There are nine essays devoted to Malespini, of which the last two, 'Les Cent Nouvelles Nouvelles nelle Duecento Novelle' and 'Les Cent Nouvelles Nouvelles nel Cinquecento italiano' are as much concerned with the French novella collection and act as a bridge between Parts I and II of the volume. The essays devoted exclusively to Malespini include a study of the structure of the collection, the chronology of the composition both of the individual stories and of the collection as a whole, a study of the 'novelle autobiografiche', of words and phrases, and other linguistic particularities of Malespini's oeuvre, of the figure of the pedant (charmingly entitled 'Il pidocchio sulla veste'), and an analysis of two hitherto unexamined letters of Malespini dating from 1593. Of these the most interesting, particularly for the breadth of perspective and the useful information conveyed in respect of Malespini's place in the novella tradition and in the literary circles of his time, are the first three. In examining the structural principles of the Duecento Novelle, Porcelli reveals both the inconsistencies of Malespini's writing (due often to incomplete, even careless adaptation of novelle to an Italian context) and also, strikingly, the predominance of Venice and Florence as the preferred settings of the stories, giving rise to stimulating points of comparison and contrast in respect of choice of subject-matter and assumed interests of the readership. Porcelli's interest in the autobiographical nature of much of Malespini's writing is already evident here: as he points out, the settings and social classes of characters of the Venetian stories reflect Malespini's relatively lowly status in that city in contrast with the much higher social class of the characters of the Florentine stories, a city where his own social standing was much higher. Similarly Malespini's idiosyncratic and inventive, almost Rabelaisian approach to diction is already announced here in the section of this essay on the speech of foreigners in these tales.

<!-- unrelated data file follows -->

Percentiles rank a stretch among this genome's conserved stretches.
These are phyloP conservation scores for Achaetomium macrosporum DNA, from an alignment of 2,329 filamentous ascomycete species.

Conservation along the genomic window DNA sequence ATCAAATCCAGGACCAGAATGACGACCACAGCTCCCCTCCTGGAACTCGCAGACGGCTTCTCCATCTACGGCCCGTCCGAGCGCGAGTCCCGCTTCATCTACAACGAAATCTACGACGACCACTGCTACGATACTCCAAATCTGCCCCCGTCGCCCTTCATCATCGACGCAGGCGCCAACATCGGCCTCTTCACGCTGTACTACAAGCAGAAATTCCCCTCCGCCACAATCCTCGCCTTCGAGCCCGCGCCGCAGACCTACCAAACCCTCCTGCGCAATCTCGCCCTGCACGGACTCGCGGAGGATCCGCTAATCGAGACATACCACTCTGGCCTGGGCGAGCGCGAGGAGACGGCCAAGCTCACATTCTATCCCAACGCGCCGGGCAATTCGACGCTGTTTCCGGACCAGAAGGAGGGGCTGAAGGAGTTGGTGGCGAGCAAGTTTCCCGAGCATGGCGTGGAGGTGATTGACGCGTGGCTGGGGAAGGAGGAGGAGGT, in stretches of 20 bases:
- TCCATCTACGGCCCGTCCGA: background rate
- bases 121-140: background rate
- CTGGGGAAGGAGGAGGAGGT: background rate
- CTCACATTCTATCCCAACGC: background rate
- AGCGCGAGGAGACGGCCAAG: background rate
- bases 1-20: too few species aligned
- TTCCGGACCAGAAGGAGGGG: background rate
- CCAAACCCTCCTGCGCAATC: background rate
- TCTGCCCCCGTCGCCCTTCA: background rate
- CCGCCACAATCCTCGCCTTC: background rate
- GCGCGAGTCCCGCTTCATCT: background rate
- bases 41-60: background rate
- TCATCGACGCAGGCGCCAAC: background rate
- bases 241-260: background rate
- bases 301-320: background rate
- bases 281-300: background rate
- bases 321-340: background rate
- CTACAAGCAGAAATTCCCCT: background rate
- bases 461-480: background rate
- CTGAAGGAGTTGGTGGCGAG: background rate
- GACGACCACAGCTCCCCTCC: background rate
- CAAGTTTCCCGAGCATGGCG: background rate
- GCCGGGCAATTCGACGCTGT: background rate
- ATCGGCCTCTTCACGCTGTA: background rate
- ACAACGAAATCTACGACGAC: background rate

Both the chapter on chronology and, self-evidently, that on the 'novelle auto-biografiche' continue to display, in spite of Porcelli's aims, a strongly autobiographical critical emphasis, but the first of these also reveals a cunning side to Malespini's nature, as Porcelli demonstrates how, when stories concern historical individuals, these were mostly dead by the time of the publication of the Duecento Novelle and thus unable to attack Malespini for libel!